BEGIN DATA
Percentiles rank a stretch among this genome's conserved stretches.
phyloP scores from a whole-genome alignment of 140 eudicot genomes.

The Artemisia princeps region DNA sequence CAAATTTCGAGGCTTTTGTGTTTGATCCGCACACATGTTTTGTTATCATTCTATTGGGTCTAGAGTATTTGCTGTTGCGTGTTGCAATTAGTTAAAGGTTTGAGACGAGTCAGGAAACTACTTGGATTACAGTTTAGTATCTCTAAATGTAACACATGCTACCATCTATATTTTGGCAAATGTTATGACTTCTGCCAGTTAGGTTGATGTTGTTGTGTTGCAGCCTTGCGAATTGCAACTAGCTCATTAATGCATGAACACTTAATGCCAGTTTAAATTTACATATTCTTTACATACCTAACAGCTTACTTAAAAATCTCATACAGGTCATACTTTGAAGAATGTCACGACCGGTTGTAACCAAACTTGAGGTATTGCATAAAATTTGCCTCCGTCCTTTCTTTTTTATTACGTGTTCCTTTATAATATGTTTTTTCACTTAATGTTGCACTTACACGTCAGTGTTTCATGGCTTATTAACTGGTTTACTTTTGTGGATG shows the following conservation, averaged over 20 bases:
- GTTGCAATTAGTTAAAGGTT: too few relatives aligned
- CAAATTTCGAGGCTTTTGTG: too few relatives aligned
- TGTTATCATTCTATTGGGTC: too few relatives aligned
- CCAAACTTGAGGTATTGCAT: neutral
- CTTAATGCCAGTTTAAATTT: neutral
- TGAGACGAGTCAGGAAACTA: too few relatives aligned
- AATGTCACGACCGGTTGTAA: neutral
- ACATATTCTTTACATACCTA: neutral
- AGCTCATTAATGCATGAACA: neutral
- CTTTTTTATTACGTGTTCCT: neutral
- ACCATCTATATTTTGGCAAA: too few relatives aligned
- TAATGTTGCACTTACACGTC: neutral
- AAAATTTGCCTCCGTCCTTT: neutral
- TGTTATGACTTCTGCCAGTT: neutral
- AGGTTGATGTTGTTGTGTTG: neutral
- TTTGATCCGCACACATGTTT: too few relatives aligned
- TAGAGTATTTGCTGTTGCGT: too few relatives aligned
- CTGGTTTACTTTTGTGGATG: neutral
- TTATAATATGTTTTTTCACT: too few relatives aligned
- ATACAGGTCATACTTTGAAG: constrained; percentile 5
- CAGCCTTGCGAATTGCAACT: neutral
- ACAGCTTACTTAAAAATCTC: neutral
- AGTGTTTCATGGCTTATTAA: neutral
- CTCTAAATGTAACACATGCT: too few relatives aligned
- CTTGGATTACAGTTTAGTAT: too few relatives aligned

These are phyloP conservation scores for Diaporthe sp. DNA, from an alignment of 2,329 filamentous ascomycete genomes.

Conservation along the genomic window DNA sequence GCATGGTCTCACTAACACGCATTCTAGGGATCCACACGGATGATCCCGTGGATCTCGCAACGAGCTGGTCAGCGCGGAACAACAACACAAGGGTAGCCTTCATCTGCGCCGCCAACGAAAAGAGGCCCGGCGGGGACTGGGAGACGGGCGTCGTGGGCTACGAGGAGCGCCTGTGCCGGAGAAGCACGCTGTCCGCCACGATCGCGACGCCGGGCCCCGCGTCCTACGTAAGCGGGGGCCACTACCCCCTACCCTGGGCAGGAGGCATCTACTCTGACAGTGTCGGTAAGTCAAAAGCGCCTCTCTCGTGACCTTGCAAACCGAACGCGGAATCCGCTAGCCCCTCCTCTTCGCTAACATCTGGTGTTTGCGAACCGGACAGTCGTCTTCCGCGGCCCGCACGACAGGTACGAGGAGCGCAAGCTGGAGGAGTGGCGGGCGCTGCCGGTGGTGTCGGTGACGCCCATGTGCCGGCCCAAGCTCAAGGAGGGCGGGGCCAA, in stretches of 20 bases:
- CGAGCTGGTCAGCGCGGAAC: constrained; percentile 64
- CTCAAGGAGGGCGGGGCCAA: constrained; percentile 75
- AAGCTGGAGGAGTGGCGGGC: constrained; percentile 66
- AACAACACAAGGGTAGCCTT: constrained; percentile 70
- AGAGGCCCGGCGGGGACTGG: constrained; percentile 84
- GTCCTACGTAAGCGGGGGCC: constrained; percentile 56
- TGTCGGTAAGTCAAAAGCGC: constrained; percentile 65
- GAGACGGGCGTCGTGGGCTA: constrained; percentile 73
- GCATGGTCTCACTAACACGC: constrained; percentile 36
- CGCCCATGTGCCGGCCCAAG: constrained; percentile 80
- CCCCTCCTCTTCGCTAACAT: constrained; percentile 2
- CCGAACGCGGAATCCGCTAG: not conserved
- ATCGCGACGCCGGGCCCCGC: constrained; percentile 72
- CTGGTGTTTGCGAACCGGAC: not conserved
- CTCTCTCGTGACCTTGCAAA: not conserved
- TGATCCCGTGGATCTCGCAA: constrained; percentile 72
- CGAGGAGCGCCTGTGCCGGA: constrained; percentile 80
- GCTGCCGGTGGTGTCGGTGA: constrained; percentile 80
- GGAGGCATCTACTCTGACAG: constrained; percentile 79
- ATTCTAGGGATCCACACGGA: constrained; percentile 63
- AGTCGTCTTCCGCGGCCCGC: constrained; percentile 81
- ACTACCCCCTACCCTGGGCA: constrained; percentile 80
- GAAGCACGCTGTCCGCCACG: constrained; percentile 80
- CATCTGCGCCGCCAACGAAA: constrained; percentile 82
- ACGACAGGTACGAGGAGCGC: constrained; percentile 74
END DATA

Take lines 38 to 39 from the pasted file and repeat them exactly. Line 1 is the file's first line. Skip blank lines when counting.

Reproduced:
- GAGACGGGCGTCGTGGGCTA: constrained; percentile 73
- GCATGGTCTCACTAACACGC: constrained; percentile 36